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Published: Friday, 10/1/2010

Stocks sizzle in September, but gains termed deceptive

ASSOCIATED PRESS
Despite economic doldrums, the stock market put together an 11 percent upswing in the past quarter, largely driven by a relatively small number of traders playing with a lot of money. Despite economic doldrums, the stock market put together an 11 percent upswing in the past quarter, largely driven by a relatively small number of traders playing with a lot of money.
RICHARD DREW / AP Enlarge

When you open your quarterly financial statements in the next few weeks, you might be both pleased and puzzled.

Despite the economic doldrums, the stock market put together a sizzling 11 percent return over the past three months, including its best September since 1939. For a time Thursday, the Dow Jones industrial average appeared headed for 11,000.

But the gains are deceptive, market analysts say. While news about the economy has improved, there's no reason to believe it's roaring back. And the big advance was driven by a relatively small number of traders playing with a lot of money.

"I think a lot of this is just misguided optimism," says Rob Arnott, chairman of Research Affiliates, an investment firm in Newport Beach, Calif.

"The headwinds we face are pretty daunting."

In other words, few are calling it the beginning of the next bull market - not with unemployment still near 10 percent and stocks bound in what market technicians call a trading range.

Thursday's results were headed up, but then ended down slightly. The Dow fell 47 points to 10,788.05. The Standard & Poor's 500 index dropped 3.53 to 1,141.20, and the Nasdaq composite declined 7.94 to 2,368.62.

Still, the gains for the month were impressive. In September alone, the S&P 500 index rose 9 percent, the Dow almost 8 percent, and the Nasdaq composite index 12 percent. Every sector of the market was up.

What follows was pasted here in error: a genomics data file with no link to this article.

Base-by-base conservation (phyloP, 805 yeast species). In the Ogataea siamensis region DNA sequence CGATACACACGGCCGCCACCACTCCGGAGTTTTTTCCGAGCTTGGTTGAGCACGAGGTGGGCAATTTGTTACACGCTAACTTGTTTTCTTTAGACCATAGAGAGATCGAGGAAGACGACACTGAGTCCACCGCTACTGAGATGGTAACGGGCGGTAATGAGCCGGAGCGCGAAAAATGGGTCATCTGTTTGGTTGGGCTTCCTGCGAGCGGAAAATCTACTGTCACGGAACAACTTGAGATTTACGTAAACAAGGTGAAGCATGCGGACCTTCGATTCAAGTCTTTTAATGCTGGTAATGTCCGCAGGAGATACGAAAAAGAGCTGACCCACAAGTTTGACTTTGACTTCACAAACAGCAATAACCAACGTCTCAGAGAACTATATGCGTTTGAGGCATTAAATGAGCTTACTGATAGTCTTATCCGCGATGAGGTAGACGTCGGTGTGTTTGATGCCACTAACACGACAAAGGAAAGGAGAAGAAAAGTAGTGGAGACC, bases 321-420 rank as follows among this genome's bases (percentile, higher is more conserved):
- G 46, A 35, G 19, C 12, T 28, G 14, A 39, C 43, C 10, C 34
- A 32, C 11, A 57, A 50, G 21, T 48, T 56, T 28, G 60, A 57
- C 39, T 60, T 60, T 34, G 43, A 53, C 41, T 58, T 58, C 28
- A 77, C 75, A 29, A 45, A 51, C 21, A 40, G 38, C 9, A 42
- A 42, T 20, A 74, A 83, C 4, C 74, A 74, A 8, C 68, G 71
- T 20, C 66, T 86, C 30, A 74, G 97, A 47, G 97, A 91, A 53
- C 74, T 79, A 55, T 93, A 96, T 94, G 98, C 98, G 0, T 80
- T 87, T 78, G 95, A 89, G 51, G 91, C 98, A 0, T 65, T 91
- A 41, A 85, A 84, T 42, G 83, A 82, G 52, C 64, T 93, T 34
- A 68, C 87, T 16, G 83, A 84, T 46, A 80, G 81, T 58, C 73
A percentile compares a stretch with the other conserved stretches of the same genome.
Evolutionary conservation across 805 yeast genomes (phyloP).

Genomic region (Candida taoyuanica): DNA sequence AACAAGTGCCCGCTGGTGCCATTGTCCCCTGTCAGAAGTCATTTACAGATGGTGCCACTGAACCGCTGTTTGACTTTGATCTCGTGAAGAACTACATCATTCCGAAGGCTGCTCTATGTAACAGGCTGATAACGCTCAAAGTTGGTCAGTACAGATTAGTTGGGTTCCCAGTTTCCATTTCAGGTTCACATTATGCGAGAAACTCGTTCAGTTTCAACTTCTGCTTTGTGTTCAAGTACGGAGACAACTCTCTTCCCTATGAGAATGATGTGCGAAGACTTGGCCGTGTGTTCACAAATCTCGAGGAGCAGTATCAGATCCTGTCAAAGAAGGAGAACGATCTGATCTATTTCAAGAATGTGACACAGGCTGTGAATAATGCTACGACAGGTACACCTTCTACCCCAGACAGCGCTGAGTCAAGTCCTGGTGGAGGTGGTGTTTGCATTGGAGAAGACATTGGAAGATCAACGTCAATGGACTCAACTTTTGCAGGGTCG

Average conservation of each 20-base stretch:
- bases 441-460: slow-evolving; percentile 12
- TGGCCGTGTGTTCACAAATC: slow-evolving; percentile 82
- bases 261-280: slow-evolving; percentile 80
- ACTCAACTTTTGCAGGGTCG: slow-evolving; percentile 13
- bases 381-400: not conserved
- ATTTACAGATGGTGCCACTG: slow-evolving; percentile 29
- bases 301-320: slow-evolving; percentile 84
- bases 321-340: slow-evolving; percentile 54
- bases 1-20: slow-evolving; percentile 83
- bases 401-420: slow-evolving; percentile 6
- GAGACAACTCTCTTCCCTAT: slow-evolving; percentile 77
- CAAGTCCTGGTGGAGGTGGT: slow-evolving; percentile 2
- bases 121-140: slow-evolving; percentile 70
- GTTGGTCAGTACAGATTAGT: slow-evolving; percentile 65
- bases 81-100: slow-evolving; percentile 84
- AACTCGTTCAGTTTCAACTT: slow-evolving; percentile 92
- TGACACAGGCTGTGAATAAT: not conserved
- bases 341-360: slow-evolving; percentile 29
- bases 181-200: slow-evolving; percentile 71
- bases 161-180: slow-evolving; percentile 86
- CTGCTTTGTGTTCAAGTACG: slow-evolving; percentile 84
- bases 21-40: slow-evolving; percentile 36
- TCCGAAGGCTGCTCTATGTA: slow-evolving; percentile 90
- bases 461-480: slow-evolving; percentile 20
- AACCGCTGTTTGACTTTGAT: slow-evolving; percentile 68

September is usually the market's worst month. This time, it was the third-best month of any kind in 10 years, narrowly trailing only March, 2003, and April, 2009, when stocks were bouncing back from meltdowns.

So why the rally? Economic news, while not great, was at least enough to dispel fears of a so-called double-dip recession.

The quarter got off to an inauspicious start. On the very first day of July, stocks dipped to what remains their low point of 2010: 1,011 for the S&P 500 index and 9,596 for the Dow in intraday trading.

After rebounding to finish July up 7 percent, the market limped through August. The S&P 500 fell nearly 5 percent, and the major indexes wiped out any gains for the year.

But then there was more of a rebound. While the gains did a lot for millions of 401(k) accounts and other investment holdings, the rally was rather thin, and some market observers say that's a sign it won't last.

Volume on the New York Stock Exchange has been unusually low for the last several weeks. And two important sectors - financial and health-care stocks - have been lagging the others, showing signs of weakness that mirror the economy.

Everyday investors are still scarred from 2008, when some had more than half of their holdings wiped out during the meltdown.

About half of American households own stocks, directly or indirectly, and many remain skittish because of the "flash crash" this May, when the Dow plunged nearly 1,000 points in minutes.

Regulators are still investigating the sudden nose dive, which may have been triggered by computerized trading.



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